The electronic sounds of 2019
NAMM 2019: With many music tech companies now staggering their product announcements throughout the year via online events and upstart shows such as Superbooth, there was a danger that NAMM's electronic sound-making well could have been rather dry.
There was still plenty to see, though, even if many of the new instruments were actually unveiled in the run-up to the show itself.
We've rounded-up our favourite synths, keyboards, drum machines and samplers for you here. Some companies chose to evolve existing product lines, while others embraced their experimental side and tried something different, so everyone should be able to find something to spend their money on in the months to come.
Winner: Korg Minilogue XD
Having been teased in 2018, the Kyra's arrival at NAMM felt almost low-key in comparison to some other synths, but it was undoubtedly one of the most ambitious instruments on show. It's billed as the world’s first fully FPGA (Field-Programmable Gate Array) powered synthesizer, and is definitely one to keep an eye on.
Unveiled right at the end of the show, Behringer's Crave could turn out to be the product that has the biggest impact on the synth market in 2019.
It's a semi-modular analogue instrument that combines a VCO, classic ladder filter, 32-step sequencer and 16-voice Poly Chain. Perhaps the biggest news, though, is the price: just $199/€149.
Dubreq Stylophone GEN-R8
We're a long way from the original Stylophone with the GEN-R8, which we're assured is "the ultimate" version of the touch keyboard instrument. With a full analogue signal path and the option to integrate it into a wider modular setup, it's hard to argue with that.
Korg Volca Modular
The name gives the game away to a certain extent - it's a modular synth in Korg's Volca format - but that's not quite the whole story.
Far from straightforward, the Volca Modular has an esoteric, West Coast style that’s influenced by the designs of Don Buchla. As a result, it boasts interesting tools such as a wavefolding oscillator and two low-pass gates in place of a more standard amp and filter combination. There’s an excellent digital Space processor, too, which generates a slightly otherworldly reverb-like effect.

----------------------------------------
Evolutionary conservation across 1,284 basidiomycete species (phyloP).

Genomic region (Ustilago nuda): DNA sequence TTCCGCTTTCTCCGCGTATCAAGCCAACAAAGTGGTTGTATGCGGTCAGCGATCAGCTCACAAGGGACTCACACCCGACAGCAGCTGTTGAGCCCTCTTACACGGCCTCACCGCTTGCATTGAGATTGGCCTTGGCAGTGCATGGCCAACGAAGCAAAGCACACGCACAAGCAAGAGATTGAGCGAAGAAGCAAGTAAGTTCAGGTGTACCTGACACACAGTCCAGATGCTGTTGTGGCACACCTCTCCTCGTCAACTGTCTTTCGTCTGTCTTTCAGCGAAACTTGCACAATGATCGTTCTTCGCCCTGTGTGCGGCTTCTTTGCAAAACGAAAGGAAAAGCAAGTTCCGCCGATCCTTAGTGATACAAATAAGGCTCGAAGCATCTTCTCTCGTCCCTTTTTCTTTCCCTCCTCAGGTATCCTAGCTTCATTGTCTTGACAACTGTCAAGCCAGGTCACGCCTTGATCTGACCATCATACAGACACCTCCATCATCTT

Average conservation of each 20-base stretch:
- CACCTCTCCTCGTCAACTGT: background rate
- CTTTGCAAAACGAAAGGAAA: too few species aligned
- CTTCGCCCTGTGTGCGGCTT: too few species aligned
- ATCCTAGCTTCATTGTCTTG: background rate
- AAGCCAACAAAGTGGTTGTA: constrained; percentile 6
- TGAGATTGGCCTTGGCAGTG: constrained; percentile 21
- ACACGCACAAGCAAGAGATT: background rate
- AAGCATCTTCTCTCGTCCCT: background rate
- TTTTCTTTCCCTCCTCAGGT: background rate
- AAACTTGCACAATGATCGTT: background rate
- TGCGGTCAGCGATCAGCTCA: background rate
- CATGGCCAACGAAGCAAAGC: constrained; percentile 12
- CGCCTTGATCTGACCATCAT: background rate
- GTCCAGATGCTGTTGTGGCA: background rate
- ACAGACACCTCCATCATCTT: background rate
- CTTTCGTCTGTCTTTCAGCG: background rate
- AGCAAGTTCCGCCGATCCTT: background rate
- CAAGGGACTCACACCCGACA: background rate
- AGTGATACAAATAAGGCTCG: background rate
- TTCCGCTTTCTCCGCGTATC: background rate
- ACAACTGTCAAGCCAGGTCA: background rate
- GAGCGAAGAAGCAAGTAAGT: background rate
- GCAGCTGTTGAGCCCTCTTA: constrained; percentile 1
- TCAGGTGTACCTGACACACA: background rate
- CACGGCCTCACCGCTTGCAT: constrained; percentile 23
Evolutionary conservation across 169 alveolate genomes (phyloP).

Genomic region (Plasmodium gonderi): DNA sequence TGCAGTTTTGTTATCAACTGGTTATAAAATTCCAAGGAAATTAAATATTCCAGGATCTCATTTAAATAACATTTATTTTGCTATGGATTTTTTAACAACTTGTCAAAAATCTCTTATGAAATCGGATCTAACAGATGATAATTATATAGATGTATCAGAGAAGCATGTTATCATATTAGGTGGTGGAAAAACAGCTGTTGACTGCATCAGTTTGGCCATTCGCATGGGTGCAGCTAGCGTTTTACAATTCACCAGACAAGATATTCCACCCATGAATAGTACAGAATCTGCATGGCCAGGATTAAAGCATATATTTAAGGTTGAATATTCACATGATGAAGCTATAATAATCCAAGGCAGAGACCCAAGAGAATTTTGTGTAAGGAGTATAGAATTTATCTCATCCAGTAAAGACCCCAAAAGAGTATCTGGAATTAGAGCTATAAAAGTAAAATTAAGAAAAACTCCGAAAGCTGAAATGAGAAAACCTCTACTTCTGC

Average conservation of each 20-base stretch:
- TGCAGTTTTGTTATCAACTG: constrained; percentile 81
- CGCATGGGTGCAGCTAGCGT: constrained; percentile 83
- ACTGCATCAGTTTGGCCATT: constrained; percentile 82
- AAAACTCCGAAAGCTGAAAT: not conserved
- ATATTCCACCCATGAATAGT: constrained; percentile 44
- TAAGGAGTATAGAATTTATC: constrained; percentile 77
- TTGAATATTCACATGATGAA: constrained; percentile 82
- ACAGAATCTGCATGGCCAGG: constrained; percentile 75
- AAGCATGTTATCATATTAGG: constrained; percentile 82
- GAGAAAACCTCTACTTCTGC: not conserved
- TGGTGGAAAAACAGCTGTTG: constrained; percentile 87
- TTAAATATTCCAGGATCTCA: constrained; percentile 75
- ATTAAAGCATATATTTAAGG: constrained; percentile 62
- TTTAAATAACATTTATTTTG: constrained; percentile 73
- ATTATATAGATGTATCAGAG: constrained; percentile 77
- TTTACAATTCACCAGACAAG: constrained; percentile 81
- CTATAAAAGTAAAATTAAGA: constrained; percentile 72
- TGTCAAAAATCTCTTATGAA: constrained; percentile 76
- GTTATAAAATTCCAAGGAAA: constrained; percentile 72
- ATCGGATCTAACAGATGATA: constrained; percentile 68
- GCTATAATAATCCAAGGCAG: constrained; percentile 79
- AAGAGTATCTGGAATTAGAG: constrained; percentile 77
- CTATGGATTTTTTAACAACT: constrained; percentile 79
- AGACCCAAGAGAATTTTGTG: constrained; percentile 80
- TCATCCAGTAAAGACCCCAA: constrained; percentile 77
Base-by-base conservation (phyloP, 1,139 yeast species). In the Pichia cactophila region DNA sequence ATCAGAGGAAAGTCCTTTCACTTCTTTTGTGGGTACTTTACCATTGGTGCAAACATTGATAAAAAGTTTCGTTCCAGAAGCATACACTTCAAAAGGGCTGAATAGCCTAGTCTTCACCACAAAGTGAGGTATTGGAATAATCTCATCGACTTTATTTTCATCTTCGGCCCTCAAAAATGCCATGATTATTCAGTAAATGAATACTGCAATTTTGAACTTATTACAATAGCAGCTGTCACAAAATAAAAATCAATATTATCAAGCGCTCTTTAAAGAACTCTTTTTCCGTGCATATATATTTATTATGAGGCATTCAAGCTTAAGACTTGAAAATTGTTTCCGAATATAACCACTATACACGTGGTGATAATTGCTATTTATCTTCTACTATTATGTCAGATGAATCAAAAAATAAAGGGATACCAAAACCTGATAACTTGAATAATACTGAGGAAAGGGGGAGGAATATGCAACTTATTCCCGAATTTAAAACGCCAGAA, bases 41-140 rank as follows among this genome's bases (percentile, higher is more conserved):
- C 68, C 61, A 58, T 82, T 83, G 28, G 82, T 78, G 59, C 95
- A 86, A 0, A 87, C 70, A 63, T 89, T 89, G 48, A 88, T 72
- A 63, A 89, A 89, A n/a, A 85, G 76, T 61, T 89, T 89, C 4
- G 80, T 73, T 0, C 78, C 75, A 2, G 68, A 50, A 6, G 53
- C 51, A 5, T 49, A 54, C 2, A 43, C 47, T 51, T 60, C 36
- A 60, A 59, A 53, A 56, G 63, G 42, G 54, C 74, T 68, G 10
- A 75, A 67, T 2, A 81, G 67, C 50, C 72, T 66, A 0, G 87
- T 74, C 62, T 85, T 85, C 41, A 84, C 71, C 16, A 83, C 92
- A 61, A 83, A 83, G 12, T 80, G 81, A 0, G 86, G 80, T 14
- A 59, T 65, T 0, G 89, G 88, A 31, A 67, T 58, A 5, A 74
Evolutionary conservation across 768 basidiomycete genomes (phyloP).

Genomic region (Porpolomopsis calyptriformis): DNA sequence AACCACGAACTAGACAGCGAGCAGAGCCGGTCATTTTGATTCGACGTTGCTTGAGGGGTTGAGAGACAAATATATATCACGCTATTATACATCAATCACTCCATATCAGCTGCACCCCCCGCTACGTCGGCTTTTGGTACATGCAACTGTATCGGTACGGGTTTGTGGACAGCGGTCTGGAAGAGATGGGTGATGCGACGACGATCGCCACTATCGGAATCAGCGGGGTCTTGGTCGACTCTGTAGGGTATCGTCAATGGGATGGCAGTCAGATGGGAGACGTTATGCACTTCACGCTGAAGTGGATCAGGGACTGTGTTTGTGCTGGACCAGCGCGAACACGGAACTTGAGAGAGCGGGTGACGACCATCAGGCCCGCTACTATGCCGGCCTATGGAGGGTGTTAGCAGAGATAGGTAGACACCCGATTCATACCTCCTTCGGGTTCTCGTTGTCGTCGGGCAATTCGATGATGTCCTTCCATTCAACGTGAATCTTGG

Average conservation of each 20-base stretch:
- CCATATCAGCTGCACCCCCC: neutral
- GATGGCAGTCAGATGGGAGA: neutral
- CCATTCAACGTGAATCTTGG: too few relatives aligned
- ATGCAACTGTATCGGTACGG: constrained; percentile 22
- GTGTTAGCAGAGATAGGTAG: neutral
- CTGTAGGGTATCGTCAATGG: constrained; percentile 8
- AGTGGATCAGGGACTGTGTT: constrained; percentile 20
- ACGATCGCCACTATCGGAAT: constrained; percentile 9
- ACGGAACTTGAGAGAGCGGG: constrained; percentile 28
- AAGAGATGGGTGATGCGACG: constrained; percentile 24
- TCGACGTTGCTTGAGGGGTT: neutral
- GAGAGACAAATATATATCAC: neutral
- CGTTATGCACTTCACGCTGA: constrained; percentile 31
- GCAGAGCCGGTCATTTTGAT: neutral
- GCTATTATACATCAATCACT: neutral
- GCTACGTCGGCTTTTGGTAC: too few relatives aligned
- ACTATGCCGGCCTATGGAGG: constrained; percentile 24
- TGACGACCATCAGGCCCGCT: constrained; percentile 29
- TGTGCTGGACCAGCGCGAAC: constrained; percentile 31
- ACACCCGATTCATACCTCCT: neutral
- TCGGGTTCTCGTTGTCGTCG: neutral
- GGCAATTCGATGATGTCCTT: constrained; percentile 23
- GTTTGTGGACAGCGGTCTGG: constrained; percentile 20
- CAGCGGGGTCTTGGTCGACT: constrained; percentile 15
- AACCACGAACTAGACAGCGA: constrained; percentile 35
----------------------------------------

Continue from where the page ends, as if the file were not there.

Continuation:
A great way to get experimental on a budget.
Teenage Engineering PO Modular
Another company hitting the low-cost modular trail is Teenage Engineering, with its Pocket Operator-based take on the concept.
This currently consists of a trio of self-build modular systems which make use of flat-packed, bendable aluminium cases with AA battery power units. As a statement of intent, it’s got us very interested - Eurorack compatibility is a big plus - and if Teenage Engineering keeps developing the range with expansion options, DIY kits and perhaps a few more esoteric modules, there’s potential for it to grow into something truly fantastic.
A monophonic and 4-voice paraphonic instrument, the MicroFreak has a slightly quirky look about it, and it also boasts a rather unusual feature set.
As well as a multimode digital oscillator, it also includes an Oberheim SEM-inspired analogue filter. Seven of the oscillator modes are based on Mutable Instruments' Plaits oscillator design (although it turns out that this isn't a collaboration between the two companies), and more could be added in the future.
Throw in a PCB keyboard, modulation matrix and more and you have something that's likely to appeal to those who want a break from the norm.
The Sirin is a monophonic ‘Analog Messenger of Joy’ that’s based on the Moog Taurus Bass sound engine. However, it’s also capable of summoning up lead sounds, being the first member of the Taurus family to operate above middle C.
The two analogue Taurus Bass oscillators you’ll find here have been modified to reach these higher octaves, and you also get a 4-pole Moog Ladder filter, two ADSR envelopes, a multi-wave LFO and a one-knob-per-function control panel.
Only 2,500 Sirins will be made, so get your order in quickly if you want one.
With the Model:Samples, Elektron has addressed two of the criticisms that are often levelled at its products: that they're too expensive and difficult to learn. This digital sample instrument has a neatly laid out sequencer and plenty of up-front, hands-on control, and comes in at $449/£410.
It doesn't sound cheap, though. The digital sample engine is punchy with plenty of grit, and the resonant filter, reverb and delay are perfect for quickly shaping and mangling sounds. Chromatic sequencing means it’s also a handy bass and lead line generator.
Model:Samples is a real box-ticker, then, and could rule the groovebox roost in 2019.
Yamaha CP73 and CP88
With its new stage pianos, Yamaha has taken a cue from manufacturers such as Nord, who make on the fly sound shaping easy and intuitive. And, with its new interface that features four independent sound sections (Piano, Electric Piano, Sub, and Master for effects), grabbing and tweaking a sound on the CP73 or CP88 is fast and fun.
If you're keyboard player who wants a do-it-all instrument for gigging, the CPs look pretty compelling.